The armies of all the World War I belligerents produced cases of combat stress in seemingly epidemic proportions. Treatment fell into the broad categories of punitive or sympathetic. Some medical staffs tried electric shock, on the theory that under stimulus the brain and nervous system would rearrange themselves, restoring patients to health. Behind this approach lay a suspicion of malingerers and an urge to punish them. Other physicians tried the sympathetic practice of various talking cures. The British delayed treating combat-stress casualties until they could get them back across the Channel; the French, fighting on their own soil, acted as quickly as possible. In Iraq and Afghanistan, the Americans have followed the French practice of the forward treatment of stress casualties. Experience has shown that the closer medical personnel get to the battlefield environment where combat stress arises, the more successful they are likely to be at heading off permanent damage.
The relationship between the battlefield environment and the incidence of combat stress has been variously explained. The outbreak of shell shock in World War I, for instance, has been ascribed to the industrialization of warfare, which made of soldiers cogs in a largely stationary killing machine. World War II, a war of movement, liberated armies from trenches, but not from combat stress. Vietnam, Iraq and Afghanistan followed as frontless, asymmetrical wars, where the enemy seemed everywhere at once, as did the risk of psychic injury. It could be that environments have changed but combat soldiers haven’t. Throughout the history of warfare they have endured, hardy yet vulnerable. Some have brought their demons to the battlefield; many have seen and done things they find hard to live with; a few have found these things unbearable .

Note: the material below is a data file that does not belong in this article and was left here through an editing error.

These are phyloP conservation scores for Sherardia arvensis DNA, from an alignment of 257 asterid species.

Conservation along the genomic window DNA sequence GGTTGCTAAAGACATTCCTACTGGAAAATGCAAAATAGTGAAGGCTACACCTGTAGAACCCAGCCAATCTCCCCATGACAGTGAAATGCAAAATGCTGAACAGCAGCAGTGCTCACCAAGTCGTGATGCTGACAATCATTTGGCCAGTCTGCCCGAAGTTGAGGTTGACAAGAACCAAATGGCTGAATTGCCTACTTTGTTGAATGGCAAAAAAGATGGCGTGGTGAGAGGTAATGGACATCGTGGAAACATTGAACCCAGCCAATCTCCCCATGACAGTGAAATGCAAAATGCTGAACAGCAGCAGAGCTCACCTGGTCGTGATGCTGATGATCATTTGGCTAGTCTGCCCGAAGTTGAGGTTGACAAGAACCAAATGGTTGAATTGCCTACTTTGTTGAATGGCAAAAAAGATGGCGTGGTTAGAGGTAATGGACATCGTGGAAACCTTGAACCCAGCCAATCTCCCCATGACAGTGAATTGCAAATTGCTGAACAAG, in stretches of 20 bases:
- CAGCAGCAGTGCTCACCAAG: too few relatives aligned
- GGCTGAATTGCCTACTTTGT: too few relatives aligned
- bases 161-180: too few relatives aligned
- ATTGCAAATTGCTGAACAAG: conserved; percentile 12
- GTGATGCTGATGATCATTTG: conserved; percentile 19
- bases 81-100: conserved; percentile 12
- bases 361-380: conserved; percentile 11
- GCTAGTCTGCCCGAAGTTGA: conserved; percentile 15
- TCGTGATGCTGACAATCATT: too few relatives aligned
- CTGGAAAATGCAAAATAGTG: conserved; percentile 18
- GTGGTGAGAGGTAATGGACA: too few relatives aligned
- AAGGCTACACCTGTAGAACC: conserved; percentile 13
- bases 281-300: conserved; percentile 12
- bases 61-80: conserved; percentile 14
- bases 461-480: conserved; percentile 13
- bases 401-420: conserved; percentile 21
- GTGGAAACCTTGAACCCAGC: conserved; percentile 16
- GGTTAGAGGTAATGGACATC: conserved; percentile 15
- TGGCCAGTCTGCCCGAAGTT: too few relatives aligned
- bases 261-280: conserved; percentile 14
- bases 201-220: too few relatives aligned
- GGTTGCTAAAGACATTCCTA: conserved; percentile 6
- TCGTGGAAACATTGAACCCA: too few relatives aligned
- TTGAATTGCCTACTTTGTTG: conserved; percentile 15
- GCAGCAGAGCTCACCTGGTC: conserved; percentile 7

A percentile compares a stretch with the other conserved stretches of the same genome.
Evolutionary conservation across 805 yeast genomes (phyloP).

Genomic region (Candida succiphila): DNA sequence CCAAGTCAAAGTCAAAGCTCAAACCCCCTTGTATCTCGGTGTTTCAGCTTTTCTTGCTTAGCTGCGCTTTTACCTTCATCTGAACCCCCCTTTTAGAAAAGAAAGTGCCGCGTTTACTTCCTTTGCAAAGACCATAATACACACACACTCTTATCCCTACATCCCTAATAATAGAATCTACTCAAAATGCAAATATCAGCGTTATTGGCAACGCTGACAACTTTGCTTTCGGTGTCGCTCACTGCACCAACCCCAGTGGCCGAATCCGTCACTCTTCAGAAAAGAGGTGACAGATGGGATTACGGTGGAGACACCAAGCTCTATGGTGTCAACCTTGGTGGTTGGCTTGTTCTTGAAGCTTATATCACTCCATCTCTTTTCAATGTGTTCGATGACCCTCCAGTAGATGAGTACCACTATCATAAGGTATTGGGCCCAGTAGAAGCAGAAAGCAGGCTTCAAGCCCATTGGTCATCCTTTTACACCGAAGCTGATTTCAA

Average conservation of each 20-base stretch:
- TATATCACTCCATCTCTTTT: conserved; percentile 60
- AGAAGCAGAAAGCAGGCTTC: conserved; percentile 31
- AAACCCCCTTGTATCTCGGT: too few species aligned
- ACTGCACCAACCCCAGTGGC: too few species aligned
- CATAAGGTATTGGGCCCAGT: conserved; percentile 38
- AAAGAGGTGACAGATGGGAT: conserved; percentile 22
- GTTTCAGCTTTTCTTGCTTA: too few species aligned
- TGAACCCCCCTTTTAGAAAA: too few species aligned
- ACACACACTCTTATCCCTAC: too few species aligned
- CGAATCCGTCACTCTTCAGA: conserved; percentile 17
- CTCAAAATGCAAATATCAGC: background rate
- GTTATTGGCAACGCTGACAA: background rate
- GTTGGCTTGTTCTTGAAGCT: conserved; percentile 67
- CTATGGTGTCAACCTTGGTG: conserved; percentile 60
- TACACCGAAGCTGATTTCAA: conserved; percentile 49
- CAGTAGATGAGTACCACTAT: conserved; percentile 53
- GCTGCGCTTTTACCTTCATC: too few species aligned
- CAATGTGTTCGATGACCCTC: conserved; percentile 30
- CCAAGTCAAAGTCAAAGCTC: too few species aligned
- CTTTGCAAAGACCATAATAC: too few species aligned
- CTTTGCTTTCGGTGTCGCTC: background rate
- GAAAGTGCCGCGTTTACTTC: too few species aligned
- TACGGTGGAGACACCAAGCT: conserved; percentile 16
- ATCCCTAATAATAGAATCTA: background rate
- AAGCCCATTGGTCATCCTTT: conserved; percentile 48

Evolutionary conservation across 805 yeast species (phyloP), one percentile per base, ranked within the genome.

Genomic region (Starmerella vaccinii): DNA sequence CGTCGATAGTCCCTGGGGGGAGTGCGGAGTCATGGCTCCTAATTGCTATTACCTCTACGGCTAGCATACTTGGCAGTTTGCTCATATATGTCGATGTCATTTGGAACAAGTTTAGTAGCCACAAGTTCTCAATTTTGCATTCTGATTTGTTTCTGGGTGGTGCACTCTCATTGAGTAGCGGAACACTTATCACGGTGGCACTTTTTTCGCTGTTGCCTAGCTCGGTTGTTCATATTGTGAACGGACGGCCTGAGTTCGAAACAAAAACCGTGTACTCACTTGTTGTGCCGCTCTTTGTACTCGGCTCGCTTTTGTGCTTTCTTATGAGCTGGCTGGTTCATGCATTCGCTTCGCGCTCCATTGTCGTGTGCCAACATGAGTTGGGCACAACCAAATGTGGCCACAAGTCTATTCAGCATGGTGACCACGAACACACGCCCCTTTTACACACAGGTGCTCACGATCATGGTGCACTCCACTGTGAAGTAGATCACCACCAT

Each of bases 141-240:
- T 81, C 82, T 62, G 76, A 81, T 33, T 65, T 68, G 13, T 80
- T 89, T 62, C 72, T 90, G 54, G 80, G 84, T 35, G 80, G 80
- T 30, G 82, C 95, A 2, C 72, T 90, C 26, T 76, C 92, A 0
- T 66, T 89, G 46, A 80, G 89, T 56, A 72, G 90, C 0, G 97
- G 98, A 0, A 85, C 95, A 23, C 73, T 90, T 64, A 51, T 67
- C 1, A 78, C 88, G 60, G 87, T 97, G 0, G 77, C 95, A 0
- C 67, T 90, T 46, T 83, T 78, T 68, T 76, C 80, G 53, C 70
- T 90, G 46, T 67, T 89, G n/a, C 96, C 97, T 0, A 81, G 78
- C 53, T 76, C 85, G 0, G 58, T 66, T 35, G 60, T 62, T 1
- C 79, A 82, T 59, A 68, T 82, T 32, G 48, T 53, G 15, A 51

World War II Army psychiatrists discovered that the longer a soldier was in combat, the more susceptible he grew to combat fatigue. Some said a man would reach his breaking point within 30 days of continuous fighting. The implication was clear: Every combatant, regardless of character, training, or experience, was at risk. Lessons learned in World War II were forgotten when it came to Vietnam, where an absence of small-unit cohesion—serving a long time with buddies you knew and trusted—may have contributed to the incidence of combat stress. In Iraq, increases in the number, frequency and length of deployments, combined with shorter stays at home, have once again led to a high incidence of PTSD.
Created in 1980 at the confluence of science and politics, where the concerns of reformist psychiatrists met the interests of veterans' groups, PTSD became part of the psychiatric lexicon. Like all entries in the Diagnostic and Statistical Manual (DSM) of the American Psychiatric Association, post-traumatic stress disorder appears as a list of symptoms, including flashbacks, exaggerated startle response, emotional numbing, insomnia, and so on. But a full-blown case of chronic PTSD is far grimmer than the items on such a list can convey.
The wars in Iraq and Afghanistan have produced more PTSD cases than an overburdened military medical system can accommodate. Yet the armed forces of the United States have never made better-informed efforts to address combat stress than they are making today. Even so, there remain vast differences in approach among the services. Among the most skeptical observers of these practices are service members themselves, who have a hard time shaking the stubbornly persistent notion that to be identified as a combat-stress casualty is to be stigmatized. Marines, for instance, shrink away from psychiatrists – "wizards," they call them -- who can end their career prospects with the wave of a magic diagnosis.
In the long arc of history from the Civil War to the wars of our time, the interpretation of mind wounds changed from moral failing to injury. In Holmes's army, combat stress could be confused with cowardice, punishable by hanging. Myers's army hauled several hundred shell-shock casualties before firing squads. In Fick's armed forces , combat stress is palpable. Like a physical wound it manifests itself in all degrees of severity. You can't see it, but you can try to heal it.
John E.Talbott is Professor of History at the University of California, Santa Barbara. His work includes 'The War Without a Name; France in Algeria, 1954-1962' and 'The Pen-and-Ink Sailor, Charles Middleton and the King's Navy, 1778-1812,' and "Soldiers, Psychiatrists, and Combat Trauma," The Journal of Interdisciplinary History, Vol. 27, No. 3 (Winter, 1997), 437-454. He is working on a book to be called 'Mind Wounds; War and Psychic Injury from Bull Run to Fallujah.'